Few businesses impact farmers like that of the tiny seed
It all starts with the seed. No other input has as much impact on how you prosper. Just as seeds come in all shapes and sizes, so do seed companies. Those that remain after nearly two decades of intense industry consolidation are fiercely competitive.
Here’s a look at how some seed companies are positioning themselves in the marketplace to deliver new technology and breakthroughs that bring more bushels to the bin.
Bayer Makes Major Splash
The big news this past spring was Bayer CropScience’s purchase of Arkansas-based Hornbeck Seed Company. Bayer, a trusted corn and soybean trait developer, has already shown what it can do on the seed side of the ledger through its FiberMax cotton business.
"Within a 10- to 15-year time frame, we want to be a strong player in the soybean market," says Mathias Kremer, head of Bayer’s BioScience business group. Bayer is already a first-string seed player globally in canola, cotton and hybrid rice and plans to use a similar model to develop its soybean business. The company’s Nunhems vegetable seed business is a global player, and more veggies are in the business plan.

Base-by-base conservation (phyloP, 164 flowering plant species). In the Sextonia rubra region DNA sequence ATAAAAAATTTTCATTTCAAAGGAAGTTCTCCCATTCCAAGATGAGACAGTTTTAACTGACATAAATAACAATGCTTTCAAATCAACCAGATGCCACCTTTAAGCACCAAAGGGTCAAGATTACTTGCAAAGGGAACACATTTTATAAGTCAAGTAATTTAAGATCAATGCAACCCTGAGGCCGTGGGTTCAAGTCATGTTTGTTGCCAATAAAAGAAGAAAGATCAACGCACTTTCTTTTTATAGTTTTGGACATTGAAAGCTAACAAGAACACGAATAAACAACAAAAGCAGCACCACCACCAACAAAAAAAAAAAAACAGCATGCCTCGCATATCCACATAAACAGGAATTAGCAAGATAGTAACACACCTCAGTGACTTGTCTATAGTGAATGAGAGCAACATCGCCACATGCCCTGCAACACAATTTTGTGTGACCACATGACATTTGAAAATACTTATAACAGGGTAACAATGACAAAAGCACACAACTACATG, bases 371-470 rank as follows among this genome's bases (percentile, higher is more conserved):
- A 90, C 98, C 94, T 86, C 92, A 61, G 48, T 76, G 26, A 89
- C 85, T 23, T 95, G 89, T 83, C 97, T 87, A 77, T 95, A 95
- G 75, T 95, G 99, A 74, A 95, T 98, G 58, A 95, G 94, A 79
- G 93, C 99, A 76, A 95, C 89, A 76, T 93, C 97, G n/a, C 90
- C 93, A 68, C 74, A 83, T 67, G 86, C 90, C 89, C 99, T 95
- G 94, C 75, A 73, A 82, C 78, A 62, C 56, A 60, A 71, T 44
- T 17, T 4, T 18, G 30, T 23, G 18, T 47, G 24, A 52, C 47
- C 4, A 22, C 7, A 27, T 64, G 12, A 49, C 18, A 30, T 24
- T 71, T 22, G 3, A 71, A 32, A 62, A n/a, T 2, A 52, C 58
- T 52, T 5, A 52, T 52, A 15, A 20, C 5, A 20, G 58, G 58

Wheat is also on the plate. In the past 12 months, the company has acquired germplasm from North America, Europe and the Black Sea region for use in its own breeding program. Additionally, Bayer is partnering with third parties such as Evogene and CSIRO to develop traits to improve wheat productivity. Varieties could be headed to the farm by 2015.
Pioneer Pumps Up
Getting to know its grower customers better is paying off for Pioneer Hi-Bred, a DuPont business. Judd O’Connor, vice president and U.S. regional director, says a restructuring into six regional business units is giving the company a more localized look.
O’Connor says the strategy has taken Pioneer’s business market share to 36% in corn and 36% in soybeans for 2011, marking multiple years of gain. Investment from DuPont into crop genetics is helping to enhance the company’s product lineup. More account managers and agronomists are part of the localized approach.
Pioneer’s agronomy trials manager system, announced in September, will put 40 agronomists in the field to evaluate agronomic practices during the next three years.
"In prior years, we had more of a North American focus when advancing new products into our lineup, but today we focus locally," O’Connor says. "By putting the local needs of growers first, we can respond more quickly in the marketplace."
- December 2011